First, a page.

In any case, one of Jon Acuff’s recent blog posts anticipates my jealous rant: “Love your dream too much to hate somebody else’s.” He writes that people who hate on his books usually do so because they’ve never succeeded at writing books themselves. I guess that calls me out. Except that I hope I can do better than write a really popular book and become a Christian celebrity. My dream is to be part of how God cultivates a Christian culture where people value each other enough in their immediate communities that celebrities become irrelevant and people like me repent of ever wanting to be famous. At the same time, if I had 74,184 twitter followers, I really hope I would be saying things of greater theological urgency than musing about my love for British accents. I can’t understand Christian banter because there’s too much at stake. But Lord, please help me get over my envy.

22 thoughts on “When did banter become a spiritual gift? Jon Acuff and Christian radio DJ’s

  1. I like what you have to say. We have become too easy at being “popular” Christians and at “looking good and politically correct” rather than being real Jesus followers, which means, sometimes being in the dirt. As one of Phil Weeber’s Young Life Leaders it is good to hear that his example was taken and, it seems, emulated.
    Keep up the good work.

    As for Pat Roberston, as a graduate of his university, I agree that he says a lot of things he should not and that are destructive. At the same time, he says a lot that is true and should be heard. Unfortunately, usually what most people hear is the negative.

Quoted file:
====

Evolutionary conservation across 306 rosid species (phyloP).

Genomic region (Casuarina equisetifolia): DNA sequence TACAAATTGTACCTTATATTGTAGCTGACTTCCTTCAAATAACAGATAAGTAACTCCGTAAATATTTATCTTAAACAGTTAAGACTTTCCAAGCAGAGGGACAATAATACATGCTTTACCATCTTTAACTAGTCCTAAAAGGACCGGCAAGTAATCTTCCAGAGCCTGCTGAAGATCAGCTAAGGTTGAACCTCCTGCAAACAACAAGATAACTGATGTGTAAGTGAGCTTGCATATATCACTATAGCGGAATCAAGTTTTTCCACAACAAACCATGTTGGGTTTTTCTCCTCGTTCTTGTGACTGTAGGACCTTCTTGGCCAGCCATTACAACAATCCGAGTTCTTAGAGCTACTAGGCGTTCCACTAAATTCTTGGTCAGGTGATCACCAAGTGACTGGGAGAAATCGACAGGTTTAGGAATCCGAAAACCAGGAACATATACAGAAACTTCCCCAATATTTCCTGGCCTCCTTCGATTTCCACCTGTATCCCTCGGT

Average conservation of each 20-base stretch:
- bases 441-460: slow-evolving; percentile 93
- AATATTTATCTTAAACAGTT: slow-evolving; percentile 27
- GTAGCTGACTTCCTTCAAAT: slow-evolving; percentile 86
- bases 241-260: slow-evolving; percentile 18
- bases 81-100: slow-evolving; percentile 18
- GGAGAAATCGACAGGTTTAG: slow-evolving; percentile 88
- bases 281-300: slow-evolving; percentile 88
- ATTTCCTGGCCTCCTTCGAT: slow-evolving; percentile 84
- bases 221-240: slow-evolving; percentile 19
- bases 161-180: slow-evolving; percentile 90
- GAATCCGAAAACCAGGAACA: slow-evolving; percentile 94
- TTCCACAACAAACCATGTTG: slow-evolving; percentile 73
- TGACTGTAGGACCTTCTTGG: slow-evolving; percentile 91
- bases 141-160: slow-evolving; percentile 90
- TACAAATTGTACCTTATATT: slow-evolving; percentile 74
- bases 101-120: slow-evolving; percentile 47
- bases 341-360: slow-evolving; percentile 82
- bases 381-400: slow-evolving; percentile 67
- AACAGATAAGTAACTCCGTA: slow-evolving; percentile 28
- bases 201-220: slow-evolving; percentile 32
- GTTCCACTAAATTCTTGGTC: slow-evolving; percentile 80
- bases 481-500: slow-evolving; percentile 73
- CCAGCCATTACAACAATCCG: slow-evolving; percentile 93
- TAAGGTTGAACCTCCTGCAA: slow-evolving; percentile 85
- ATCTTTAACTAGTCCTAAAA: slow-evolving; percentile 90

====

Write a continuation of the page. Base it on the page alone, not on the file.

• Thanks for sharing Lee. A lot of us are loose cannons who say a mix of destructive and prophetic things. As James says the tongue is such a treacherous thing to control. I can vouch for that myself.

  2. Not a minute of my time was wasted with you Morgan.
    I am humbled by your post with tears in my eyes right now.
    Thank you – I really needed to stumble upon this today.

    • Wow Phil. That’s so cool that you found this! Seriously brother, if it hadn’t been for you (or Christ acting through you), I don’t know how I would have turned out. I grew up in the church and everything, but God specifically planted seeds through you that made me the kind of pastor that I am. That potato gun was important evangelism. I still can’t believe you gave your time so freely like that. And I’ll never forgot how you always called Him “Daddy” when you prayed.

  3. Pingback: My Superpower – Invisibility | M I K E P E S H . C O M

  4. The banter makes Christianity feel light, fluffy and fake. I know I crave substance – the material to forge real relationships out of – not just fluff. I’ve felt distanced from Christian Culture recently, and this is largely (but not the only) reason why. Your post reminds me that not everyone thinks it should be so…empty. Thank you for that.

    • Christian pop culture is the Disney World version of the kingdom of God, which is so much richer than most middle-class Americans will ever allow themselves to experience.

      • I’ve been on Facebook too much recently! I wanted to “like” your reply. Really, though, I do like the way you put that. It’s so true, and so much more unfortunate.

  5. ‘I can’t understand Christian banter because there’s too much at stake.’ That is simply profound. Excellent article.

    I’m going through the same struggles you are. Here’s what I have determined:
    1: Don’t be offended. Being offended is the opposite of forgiveness.
    2: Don’t beat yourself up over your observations, because you are right and don’t let anyone make you think otherwise. God opened your eyes. It’s bothers you because it bothers Him. Christ is far greater than anything of this world, and His sacrifice earned so more than cutesy catchphrases and plastic smiles. The Christian Culture is making a mockery of God, no matter how well-intentioned it may be. Sadly, the salvation of many people is suffering as a result.
    3: BE the Light of Christ, don’t worry about ‘acting’ like the light of Christ. Those who truly have a hunger for God will be drawn towards you, because they will be drawn to the Spirit that is within you. Many Christians treat evangelism like a popularity contest, or like selling used cars. Jesus Christ was NEVER like that. Not once in any of the Gospels will it be found.